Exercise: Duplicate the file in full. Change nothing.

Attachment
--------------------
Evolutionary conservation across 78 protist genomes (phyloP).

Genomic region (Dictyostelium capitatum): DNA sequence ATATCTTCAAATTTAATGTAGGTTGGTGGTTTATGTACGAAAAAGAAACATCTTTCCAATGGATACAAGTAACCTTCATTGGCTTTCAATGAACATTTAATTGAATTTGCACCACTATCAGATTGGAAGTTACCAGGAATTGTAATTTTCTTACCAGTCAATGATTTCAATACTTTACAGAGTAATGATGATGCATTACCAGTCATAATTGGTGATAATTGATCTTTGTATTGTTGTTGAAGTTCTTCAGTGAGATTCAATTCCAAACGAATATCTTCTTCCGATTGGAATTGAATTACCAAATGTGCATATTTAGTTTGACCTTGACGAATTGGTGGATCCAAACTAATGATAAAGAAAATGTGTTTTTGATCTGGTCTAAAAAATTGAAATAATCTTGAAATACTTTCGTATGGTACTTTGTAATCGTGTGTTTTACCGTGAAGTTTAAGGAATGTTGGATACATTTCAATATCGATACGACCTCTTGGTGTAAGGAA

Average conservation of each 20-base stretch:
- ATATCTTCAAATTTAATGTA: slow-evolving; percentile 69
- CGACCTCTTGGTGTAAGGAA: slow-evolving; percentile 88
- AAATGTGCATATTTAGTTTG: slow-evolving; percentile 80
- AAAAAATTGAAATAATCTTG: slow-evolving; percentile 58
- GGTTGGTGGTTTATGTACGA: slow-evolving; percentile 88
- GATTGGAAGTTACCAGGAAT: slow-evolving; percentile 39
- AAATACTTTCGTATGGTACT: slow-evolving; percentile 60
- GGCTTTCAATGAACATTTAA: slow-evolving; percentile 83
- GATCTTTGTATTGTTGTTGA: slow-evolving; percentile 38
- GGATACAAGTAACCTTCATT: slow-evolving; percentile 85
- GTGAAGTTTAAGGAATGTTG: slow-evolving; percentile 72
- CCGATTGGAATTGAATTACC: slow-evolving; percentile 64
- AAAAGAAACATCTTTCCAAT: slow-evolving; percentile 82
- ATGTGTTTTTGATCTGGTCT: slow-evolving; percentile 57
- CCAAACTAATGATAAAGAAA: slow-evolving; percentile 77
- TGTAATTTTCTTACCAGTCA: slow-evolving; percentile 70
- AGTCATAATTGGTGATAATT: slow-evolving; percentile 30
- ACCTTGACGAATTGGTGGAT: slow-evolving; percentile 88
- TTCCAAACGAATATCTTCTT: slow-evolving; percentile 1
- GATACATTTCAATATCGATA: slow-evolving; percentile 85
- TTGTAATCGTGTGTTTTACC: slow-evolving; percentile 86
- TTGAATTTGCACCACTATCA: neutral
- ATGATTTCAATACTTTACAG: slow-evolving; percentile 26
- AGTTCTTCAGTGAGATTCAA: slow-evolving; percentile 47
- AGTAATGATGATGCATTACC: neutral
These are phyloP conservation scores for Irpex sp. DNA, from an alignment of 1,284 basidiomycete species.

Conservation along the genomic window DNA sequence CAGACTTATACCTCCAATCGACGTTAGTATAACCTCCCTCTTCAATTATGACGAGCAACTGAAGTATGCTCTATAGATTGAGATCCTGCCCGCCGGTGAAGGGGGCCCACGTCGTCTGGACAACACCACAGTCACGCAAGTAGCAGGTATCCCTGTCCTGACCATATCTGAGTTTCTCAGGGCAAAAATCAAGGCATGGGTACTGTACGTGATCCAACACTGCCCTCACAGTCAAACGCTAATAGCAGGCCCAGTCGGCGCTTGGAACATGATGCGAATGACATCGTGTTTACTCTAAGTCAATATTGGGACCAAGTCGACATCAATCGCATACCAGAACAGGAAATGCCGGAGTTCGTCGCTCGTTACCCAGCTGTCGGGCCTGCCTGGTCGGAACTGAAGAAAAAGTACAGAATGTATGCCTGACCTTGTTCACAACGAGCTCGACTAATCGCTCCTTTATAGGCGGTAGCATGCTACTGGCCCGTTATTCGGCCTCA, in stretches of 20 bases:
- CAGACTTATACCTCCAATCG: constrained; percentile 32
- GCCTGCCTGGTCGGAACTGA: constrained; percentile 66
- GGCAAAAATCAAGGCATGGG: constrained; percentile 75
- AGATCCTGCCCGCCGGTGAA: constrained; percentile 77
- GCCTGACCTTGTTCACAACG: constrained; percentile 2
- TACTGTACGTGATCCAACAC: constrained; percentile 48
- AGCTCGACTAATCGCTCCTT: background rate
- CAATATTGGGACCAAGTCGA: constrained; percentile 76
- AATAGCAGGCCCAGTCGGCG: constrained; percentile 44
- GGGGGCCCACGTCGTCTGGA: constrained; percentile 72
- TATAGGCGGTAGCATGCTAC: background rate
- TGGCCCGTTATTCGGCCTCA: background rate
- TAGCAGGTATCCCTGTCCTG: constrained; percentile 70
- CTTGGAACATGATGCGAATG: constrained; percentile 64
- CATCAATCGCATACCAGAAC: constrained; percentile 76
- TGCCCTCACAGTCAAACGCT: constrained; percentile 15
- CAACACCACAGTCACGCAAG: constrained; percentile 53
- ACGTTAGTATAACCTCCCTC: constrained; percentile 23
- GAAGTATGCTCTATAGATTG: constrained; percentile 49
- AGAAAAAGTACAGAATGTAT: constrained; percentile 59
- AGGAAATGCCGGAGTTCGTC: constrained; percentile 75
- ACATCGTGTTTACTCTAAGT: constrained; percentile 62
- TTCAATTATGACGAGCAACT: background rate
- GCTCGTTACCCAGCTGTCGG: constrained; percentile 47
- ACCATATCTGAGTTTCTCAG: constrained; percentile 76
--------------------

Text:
Evolutionary conservation across 78 protist genomes (phyloP).

Genomic region (Dictyostelium capitatum): DNA sequence ATATCTTCAAATTTAATGTAGGTTGGTGGTTTATGTACGAAAAAGAAACATCTTTCCAATGGATACAAGTAACCTTCATTGGCTTTCAATGAACATTTAATTGAATTTGCACCACTATCAGATTGGAAGTTACCAGGAATTGTAATTTTCTTACCAGTCAATGATTTCAATACTTTACAGAGTAATGATGATGCATTACCAGTCATAATTGGTGATAATTGATCTTTGTATTGTTGTTGAAGTTCTTCAGTGAGATTCAATTCCAAACGAATATCTTCTTCCGATTGGAATTGAATTACCAAATGTGCATATTTAGTTTGACCTTGACGAATTGGTGGATCCAAACTAATGATAAAGAAAATGTGTTTTTGATCTGGTCTAAAAAATTGAAATAATCTTGAAATACTTTCGTATGGTACTTTGTAATCGTGTGTTTTACCGTGAAGTTTAAGGAATGTTGGATACATTTCAATATCGATACGACCTCTTGGTGTAAGGAA

Average conservation of each 20-base stretch:
- ATATCTTCAAATTTAATGTA: slow-evolving; percentile 69
- CGACCTCTTGGTGTAAGGAA: slow-evolving; percentile 88
- AAATGTGCATATTTAGTTTG: slow-evolving; percentile 80
- AAAAAATTGAAATAATCTTG: slow-evolving; percentile 58
- GGTTGGTGGTTTATGTACGA: slow-evolving; percentile 88
- GATTGGAAGTTACCAGGAAT: slow-evolving; percentile 39
- AAATACTTTCGTATGGTACT: slow-evolving; percentile 60
- GGCTTTCAATGAACATTTAA: slow-evolving; percentile 83
- GATCTTTGTATTGTTGTTGA: slow-evolving; percentile 38
- GGATACAAGTAACCTTCATT: slow-evolving; percentile 85
- GTGAAGTTTAAGGAATGTTG: slow-evolving; percentile 72
- CCGATTGGAATTGAATTACC: slow-evolving; percentile 64
- AAAAGAAACATCTTTCCAAT: slow-evolving; percentile 82
- ATGTGTTTTTGATCTGGTCT: slow-evolving; percentile 57
- CCAAACTAATGATAAAGAAA: slow-evolving; percentile 77
- TGTAATTTTCTTACCAGTCA: slow-evolving; percentile 70
- AGTCATAATTGGTGATAATT: slow-evolving; percentile 30
- ACCTTGACGAATTGGTGGAT: slow-evolving; percentile 88
- TTCCAAACGAATATCTTCTT: slow-evolving; percentile 1
- GATACATTTCAATATCGATA: slow-evolving; percentile 85
- TTGTAATCGTGTGTTTTACC: slow-evolving; percentile 86
- TTGAATTTGCACCACTATCA: neutral
- ATGATTTCAATACTTTACAG: slow-evolving; percentile 26
- AGTTCTTCAGTGAGATTCAA: slow-evolving; percentile 47
- AGTAATGATGATGCATTACC: neutral
These are phyloP conservation scores for Irpex sp. DNA, from an alignment of 1,284 basidiomycete species.

Conservation along the genomic window DNA sequence CAGACTTATACCTCCAATCGACGTTAGTATAACCTCCCTCTTCAATTATGACGAGCAACTGAAGTATGCTCTATAGATTGAGATCCTGCCCGCCGGTGAAGGGGGCCCACGTCGTCTGGACAACACCACAGTCACGCAAGTAGCAGGTATCCCTGTCCTGACCATATCTGAGTTTCTCAGGGCAAAAATCAAGGCATGGGTACTGTACGTGATCCAACACTGCCCTCACAGTCAAACGCTAATAGCAGGCCCAGTCGGCGCTTGGAACATGATGCGAATGACATCGTGTTTACTCTAAGTCAATATTGGGACCAAGTCGACATCAATCGCATACCAGAACAGGAAATGCCGGAGTTCGTCGCTCGTTACCCAGCTGTCGGGCCTGCCTGGTCGGAACTGAAGAAAAAGTACAGAATGTATGCCTGACCTTGTTCACAACGAGCTCGACTAATCGCTCCTTTATAGGCGGTAGCATGCTACTGGCCCGTTATTCGGCCTCA, in stretches of 20 bases:
- CAGACTTATACCTCCAATCG: constrained; percentile 32
- GCCTGCCTGGTCGGAACTGA: constrained; percentile 66
- GGCAAAAATCAAGGCATGGG: constrained; percentile 75
- AGATCCTGCCCGCCGGTGAA: constrained; percentile 77
- GCCTGACCTTGTTCACAACG: constrained; percentile 2
- TACTGTACGTGATCCAACAC: constrained; percentile 48
- AGCTCGACTAATCGCTCCTT: background rate
- CAATATTGGGACCAAGTCGA: constrained; percentile 76
- AATAGCAGGCCCAGTCGGCG: constrained; percentile 44
- GGGGGCCCACGTCGTCTGGA: constrained; percentile 72
- TATAGGCGGTAGCATGCTAC: background rate
- TGGCCCGTTATTCGGCCTCA: background rate
- TAGCAGGTATCCCTGTCCTG: constrained; percentile 70
- CTTGGAACATGATGCGAATG: constrained; percentile 64
- CATCAATCGCATACCAGAAC: constrained; percentile 76
- TGCCCTCACAGTCAAACGCT: constrained; percentile 15
- CAACACCACAGTCACGCAAG: constrained; percentile 53
- ACGTTAGTATAACCTCCCTC: constrained; percentile 23
- GAAGTATGCTCTATAGATTG: constrained; percentile 49
- AGAAAAAGTACAGAATGTAT: constrained; percentile 59
- AGGAAATGCCGGAGTTCGTC: constrained; percentile 75
- ACATCGTGTTTACTCTAAGT: constrained; percentile 62
- TTCAATTATGACGAGCAACT: background rate
- GCTCGTTACCCAGCTGTCGG: constrained; percentile 47
- ACCATATCTGAGTTTCTCAG: constrained; percentile 76